Tuesday, June 19, 2007

13 TZAMETI (2005) Movie Review

13 TZAMETI (2005)

Sebastien is a Georgian immigrant living in France and working as an smalltime contractor fixing houses to help his family make ends meet. When his employer dies of an overdose, Sebastien finds a mysterious envelope with a train ticket and hotel room receipt. Recalling an overheard conversation regarding a job that he employer was about to perform that would bring great wealth, Sebastien decides to take the journey himself. After following a series of strange phone calls and a breadcrumb-like trail, Sebastien is brought to a remote and rundown mansion in the woods. There, he discovers just what he has gotten himself into - a thirteen player game of Russian Roulette, with wealthy gamblers betting hundreds of thousands of Euros on who will live and who will die.

With cold and harsh brush strokes that only black and white cinema can conjure, debut director/writer Gela Babluani paints a bleak and uncaring world within France, where death is bet on by the soulless elite, and the poor and desperate willingly put their heads in the line of fire for a slim chance at becoming part of the upper crust. Not since LA HAINE has France felt so raw and desolate. Into this world he thrusts a young and naive man (played by the director's brother, George), whose only thoughts are the well-being of his family. It makes Sebastien, who already is isolated due to his immigration status, just that more isolated, as he is the only character in the film that thinks about anyone other than themselves. George Sebastien, who makes his acting debut here, captures the viewer from the get go with his sheepishly shy performance.

Although the story focuses on Sebastien, Babluani's world is inhabited with characters that are given a surprising amount of depth, given their brief screen time. This is a testament to both the director's vision and the actors he has chosen to portray his creations. Though we are not given any background on them, it is quite easy to say that each one's untold story that brings them into the mansion where the game is played would make just as equally as good a movie. There are those that bet and "endorse" the players, and the players themselves - among them being a grotesquely obese man and an overly aggressive man whose own brother is betting on him - that add some real human traits to a very inhuman game.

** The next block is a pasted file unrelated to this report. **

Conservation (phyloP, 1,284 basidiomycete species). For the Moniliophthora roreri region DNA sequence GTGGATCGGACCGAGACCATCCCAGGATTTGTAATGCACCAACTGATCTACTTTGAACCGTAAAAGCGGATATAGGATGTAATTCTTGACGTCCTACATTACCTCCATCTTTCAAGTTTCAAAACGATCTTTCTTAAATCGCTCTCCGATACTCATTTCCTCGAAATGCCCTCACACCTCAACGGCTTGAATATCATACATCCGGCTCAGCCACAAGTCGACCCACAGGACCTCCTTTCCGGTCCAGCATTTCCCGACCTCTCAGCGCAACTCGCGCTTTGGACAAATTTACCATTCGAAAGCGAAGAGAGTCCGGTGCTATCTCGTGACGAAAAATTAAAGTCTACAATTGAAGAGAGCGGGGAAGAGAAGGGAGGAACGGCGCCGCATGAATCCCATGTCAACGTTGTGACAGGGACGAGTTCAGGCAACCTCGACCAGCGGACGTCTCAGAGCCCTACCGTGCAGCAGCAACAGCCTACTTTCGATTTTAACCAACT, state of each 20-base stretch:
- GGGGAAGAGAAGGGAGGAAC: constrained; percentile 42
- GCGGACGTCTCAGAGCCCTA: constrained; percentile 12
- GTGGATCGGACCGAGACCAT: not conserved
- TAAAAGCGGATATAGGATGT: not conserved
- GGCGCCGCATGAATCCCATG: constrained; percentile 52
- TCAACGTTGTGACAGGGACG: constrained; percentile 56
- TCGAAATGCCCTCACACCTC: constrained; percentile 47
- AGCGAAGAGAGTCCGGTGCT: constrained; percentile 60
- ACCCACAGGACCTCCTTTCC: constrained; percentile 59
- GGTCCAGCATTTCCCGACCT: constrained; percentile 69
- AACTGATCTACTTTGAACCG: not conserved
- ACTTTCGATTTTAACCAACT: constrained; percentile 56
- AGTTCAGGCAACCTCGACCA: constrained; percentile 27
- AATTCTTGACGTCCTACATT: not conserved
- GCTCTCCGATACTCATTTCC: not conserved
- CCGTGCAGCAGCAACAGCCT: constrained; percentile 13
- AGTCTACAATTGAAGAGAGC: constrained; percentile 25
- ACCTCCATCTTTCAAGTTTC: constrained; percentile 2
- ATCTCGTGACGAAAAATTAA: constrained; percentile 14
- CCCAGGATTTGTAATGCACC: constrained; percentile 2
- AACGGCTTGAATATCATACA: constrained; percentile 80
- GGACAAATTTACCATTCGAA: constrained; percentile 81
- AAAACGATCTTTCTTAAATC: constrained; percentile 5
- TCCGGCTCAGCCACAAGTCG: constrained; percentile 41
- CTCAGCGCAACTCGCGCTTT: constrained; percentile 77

The actual game, which takes up only a small portion of the film, is obviously where Babluani puts most of his focus, and is the "shower scene" of the movie. Every angle and every second vitally important. The eyes of each contestant become the windows to their souls. Like the strike of noon on a clock tower in a western, a light bulb in the center of the circle is watched by twenty-six waiting eyes. Life is whittled down to a single moment as thirteen fingers pull thirteen triggers. Babluani gives a new definition to tension here, and the scenario is just dirty enough and grimy enough that the burning gunpowder can almost be tasted as the shots come ringing out of the speakers. Nick Chevotarevich might even wince watching the build up.

Many films should be seen knowing as little as possible about what you are about to see, and 13 TZAMETI (tzameti means thirteen in Georgian) is certainly no exception. In fact, the direct enjoyment of the film revolves crucially around going on the journey with Sebastien "blind". Sadly, Palm Pictures, which released the film here in the US doesn't think so, and uses DVD artwork that destroys the fragile and carefully pieced together rising tension and insecurity we feel with Sebastien. Make all attempts to avert seeing the cover. Your future self will thank me.


dASH said...

i keep meaning to watch this one... i have it, but just haven't had the time.. sounds good though!

Alex Barkett said...

Yes, this movie is awesome. I'm so glad I took the plunge when it had a little bit of hype going, otherwise it's the kind of thing I could have passed by for years. Very interesting style, very gripping, and an interesting progression of lingering noir. Nice review.


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